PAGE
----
Post by redearranch on Feb 17, 2019 19:14:21 GMT -5
I am feeling ignorant and looking for someone with knowledge about brand inspections. I grew up on the East Coast and had never even heard of a brand inspection before. I assumed they were for "branded" cattle. However, in my state, Colorado, I just learned that brand inspections are required for horses as well. We have 7 horses in our ownership. However, only three of them came with brand inspections. The other 4 we have bills of sale for. One of them is a mare from outside of the state and her foal (now grown up - but he was born on the farm). The other two were simply sold to us with a bill of sale.
My question is - how can I get brand inspections on these horses? I have had them in Colorado for several years now, in my possession. I have vet invoices for their care and other records. I am afraid that if I call, the brand inspector will confiscate the horses, fine me or (from reading our state's web site) throw me in jail for up to 90 days?! What can I do to make this right without losing my horses? Is the bill of sale enough, even if it is from several year's ago?
redearranch take a deep breath and don't fret. I, too, grew up on the East Coast and didn't know a thing about brand inspections. You need them a) if you are traveling over 75 miles from home with your horse(s) or b) if you sell them. The brand inspection is your LEGAL bill of sale in Colorado. You can call your local brand inspector and ask for permanent brand inspections on your horses, which may be something you might want to consider, if you take them places--that way you've got proof of ownership (I know, I know, how many plain sorrel unbranded geldings/mares ARE there, anyway, right? ), and you've got a permanent inspection on them.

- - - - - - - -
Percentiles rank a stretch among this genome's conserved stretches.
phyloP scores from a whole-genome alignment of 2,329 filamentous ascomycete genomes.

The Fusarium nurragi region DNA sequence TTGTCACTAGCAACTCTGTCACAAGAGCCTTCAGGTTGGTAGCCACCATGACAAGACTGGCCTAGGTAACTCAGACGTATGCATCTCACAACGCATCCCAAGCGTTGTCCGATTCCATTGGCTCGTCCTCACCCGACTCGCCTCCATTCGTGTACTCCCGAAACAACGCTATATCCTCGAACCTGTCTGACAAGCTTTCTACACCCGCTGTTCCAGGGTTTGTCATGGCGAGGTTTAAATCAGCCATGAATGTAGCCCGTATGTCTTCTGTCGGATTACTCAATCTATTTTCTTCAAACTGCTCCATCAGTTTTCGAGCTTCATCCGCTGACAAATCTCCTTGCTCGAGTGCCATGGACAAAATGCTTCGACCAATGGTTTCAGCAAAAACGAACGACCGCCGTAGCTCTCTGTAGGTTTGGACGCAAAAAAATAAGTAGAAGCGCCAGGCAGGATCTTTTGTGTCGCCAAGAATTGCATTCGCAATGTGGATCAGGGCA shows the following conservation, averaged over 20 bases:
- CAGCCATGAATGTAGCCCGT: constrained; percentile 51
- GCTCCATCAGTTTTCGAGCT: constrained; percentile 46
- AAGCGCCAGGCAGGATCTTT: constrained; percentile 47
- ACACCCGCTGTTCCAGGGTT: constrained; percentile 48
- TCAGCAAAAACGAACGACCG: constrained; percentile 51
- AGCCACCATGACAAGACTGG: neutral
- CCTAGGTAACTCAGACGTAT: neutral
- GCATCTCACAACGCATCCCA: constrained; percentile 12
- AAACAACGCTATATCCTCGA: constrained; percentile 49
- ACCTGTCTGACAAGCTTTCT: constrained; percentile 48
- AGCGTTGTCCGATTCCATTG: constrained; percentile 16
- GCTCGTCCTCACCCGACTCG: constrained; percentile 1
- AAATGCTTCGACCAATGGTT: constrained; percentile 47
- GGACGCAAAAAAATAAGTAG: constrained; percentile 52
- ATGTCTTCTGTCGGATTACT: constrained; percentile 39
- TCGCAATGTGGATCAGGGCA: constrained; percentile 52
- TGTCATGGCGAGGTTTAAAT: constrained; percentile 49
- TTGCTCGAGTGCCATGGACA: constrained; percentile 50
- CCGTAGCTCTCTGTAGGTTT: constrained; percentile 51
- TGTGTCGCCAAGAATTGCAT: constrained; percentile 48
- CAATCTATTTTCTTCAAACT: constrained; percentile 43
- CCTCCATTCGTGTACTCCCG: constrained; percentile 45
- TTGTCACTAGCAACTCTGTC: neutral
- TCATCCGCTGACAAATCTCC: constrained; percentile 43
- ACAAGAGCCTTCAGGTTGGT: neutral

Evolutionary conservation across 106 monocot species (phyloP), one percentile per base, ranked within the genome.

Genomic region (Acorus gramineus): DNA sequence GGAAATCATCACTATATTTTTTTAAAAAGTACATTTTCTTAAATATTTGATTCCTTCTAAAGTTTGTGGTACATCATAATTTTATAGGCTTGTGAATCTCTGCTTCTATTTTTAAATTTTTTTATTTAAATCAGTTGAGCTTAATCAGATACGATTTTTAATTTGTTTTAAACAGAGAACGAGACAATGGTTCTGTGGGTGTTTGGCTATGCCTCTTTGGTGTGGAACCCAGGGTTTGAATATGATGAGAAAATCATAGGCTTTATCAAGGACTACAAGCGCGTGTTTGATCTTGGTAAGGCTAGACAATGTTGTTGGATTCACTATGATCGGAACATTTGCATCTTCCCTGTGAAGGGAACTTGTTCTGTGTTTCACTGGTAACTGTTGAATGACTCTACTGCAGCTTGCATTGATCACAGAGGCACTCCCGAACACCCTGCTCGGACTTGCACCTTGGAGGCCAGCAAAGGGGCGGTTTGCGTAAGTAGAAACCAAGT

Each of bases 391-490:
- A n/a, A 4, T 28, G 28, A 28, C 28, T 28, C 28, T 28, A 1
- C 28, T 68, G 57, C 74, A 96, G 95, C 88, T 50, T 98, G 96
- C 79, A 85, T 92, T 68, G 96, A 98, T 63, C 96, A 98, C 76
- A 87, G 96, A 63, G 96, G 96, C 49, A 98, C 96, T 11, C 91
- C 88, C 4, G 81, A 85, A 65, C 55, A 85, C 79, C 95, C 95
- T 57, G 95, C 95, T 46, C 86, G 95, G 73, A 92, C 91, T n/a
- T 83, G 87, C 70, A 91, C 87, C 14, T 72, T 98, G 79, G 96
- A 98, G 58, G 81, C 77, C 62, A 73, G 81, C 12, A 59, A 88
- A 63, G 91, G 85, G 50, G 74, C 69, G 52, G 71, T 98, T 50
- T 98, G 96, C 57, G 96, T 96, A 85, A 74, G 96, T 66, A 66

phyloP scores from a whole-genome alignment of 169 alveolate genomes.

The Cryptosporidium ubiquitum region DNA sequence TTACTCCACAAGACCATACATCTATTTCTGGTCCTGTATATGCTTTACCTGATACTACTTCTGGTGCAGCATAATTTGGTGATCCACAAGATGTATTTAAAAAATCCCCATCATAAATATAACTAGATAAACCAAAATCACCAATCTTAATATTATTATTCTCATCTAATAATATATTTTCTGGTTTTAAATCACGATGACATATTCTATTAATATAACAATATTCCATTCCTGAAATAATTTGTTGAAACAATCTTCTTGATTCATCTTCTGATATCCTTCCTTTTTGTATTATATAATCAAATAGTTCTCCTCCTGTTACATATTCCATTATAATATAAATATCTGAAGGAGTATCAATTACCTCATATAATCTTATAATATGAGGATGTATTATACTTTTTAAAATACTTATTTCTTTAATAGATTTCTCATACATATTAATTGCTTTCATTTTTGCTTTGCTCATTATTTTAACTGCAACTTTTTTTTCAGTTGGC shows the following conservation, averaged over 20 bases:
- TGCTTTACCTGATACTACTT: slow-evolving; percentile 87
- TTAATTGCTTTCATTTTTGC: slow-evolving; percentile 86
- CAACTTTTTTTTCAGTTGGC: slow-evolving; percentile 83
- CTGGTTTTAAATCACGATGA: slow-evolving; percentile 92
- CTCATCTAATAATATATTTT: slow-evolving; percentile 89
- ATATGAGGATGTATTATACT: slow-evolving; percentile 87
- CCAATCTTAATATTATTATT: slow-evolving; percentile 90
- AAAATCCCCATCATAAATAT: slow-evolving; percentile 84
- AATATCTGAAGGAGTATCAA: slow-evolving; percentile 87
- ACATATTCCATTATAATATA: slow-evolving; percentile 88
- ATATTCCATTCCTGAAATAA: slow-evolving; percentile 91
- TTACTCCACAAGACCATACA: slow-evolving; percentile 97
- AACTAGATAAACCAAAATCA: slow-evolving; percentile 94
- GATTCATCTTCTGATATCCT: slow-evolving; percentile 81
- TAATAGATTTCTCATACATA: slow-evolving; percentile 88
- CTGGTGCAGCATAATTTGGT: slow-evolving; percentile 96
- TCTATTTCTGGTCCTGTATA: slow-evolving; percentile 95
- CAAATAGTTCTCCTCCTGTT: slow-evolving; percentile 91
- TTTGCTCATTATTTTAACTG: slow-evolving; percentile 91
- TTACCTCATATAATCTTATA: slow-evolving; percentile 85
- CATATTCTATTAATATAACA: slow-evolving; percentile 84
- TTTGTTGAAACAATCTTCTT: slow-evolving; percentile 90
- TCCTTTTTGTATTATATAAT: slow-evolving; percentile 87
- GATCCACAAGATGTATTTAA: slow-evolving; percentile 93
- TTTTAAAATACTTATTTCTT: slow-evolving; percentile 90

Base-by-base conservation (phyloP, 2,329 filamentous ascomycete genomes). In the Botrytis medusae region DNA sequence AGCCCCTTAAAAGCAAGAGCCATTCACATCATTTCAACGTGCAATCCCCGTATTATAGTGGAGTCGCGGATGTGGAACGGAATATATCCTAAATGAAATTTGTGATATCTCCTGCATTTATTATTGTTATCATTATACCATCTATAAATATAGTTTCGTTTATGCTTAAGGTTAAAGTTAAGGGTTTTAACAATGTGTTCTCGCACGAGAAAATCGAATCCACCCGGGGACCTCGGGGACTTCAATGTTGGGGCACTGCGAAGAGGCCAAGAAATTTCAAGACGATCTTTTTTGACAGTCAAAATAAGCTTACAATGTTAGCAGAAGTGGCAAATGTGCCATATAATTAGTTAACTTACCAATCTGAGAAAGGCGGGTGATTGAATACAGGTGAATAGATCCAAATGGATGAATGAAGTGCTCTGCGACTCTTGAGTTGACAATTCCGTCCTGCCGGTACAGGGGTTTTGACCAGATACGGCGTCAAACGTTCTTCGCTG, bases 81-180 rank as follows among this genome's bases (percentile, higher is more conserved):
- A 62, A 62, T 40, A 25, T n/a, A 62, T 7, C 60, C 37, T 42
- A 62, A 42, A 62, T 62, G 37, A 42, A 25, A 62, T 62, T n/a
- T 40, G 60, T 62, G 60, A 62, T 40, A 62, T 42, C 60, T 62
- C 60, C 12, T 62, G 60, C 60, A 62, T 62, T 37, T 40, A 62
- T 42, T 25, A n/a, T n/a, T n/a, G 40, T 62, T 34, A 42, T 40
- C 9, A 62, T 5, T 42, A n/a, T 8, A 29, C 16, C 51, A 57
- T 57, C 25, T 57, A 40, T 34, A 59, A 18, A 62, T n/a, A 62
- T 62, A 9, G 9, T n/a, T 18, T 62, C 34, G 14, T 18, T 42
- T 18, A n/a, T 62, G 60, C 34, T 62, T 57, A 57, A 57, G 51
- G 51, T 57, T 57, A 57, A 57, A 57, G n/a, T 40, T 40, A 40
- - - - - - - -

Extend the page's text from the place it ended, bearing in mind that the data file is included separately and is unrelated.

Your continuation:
It isn't a huge deal and no, your horses won't be confiscated nor will you get a fine or spend time in jail. However, with the increase in horse theft in Colorado, I would urge you to strike up a good relationship with your local brand inspector, explain your situation, and get inspections on your horses. (In fact, the ones you've purchased here are supposed to come with inspections from the SELLER--so they are the ones in trouble, not you.)
Hope this helps.
My 6 Jersey Girls: Skye, Topaz, Emmie, Fiona, Sapphire, and Valley! Avitus, Red Mini Jersey Bull 4 McNabs--a veritable herd! Too many cats Spoiled Rotten Hens & King Roo Angus cows Angus Bulls
All that's been required of us, if I remember correctly, is proof of current ownership in the form of registration papers - our cattle have a tattoo in their ear that corresponds to their registration paperwork that would be in our name. They fill out a form and we pay the fee and that's it. I believe they're good for 30 days, so you want to get the inspection done close to the time when you're moving animals.
The only time we do that is if we are transporting or selling animals. If you moved across state lines, you may need one then as well.
If your animals stay on your property, there's no need for an inspection.
Colorado law and regulations require that livestock (including cattle, calves, horses, mules, donkeys, burros and, when requested, sheep), whether or not they are branded, be inspected before (1) any change of ownership (whether by gift or sale), (2) transport over 75 miles within the state of Colorado, (3) transport to a destination outside Colorado (regardless of the distance), (4) transport to sale, and (5) transport to slaughter."
Jersey cow family: Samson's Rosita & Virtuoso Briar Rose An Akita, some kitty cats, Border Leicester sheep & hens
And a way to get around not having a previous brand inspection on a horse you want to sell, is just saying it was born on farm. If the horses are not leaving your farm, don't barrow trouble by bringing the fact you brought them into the state without inspections up to anyone.
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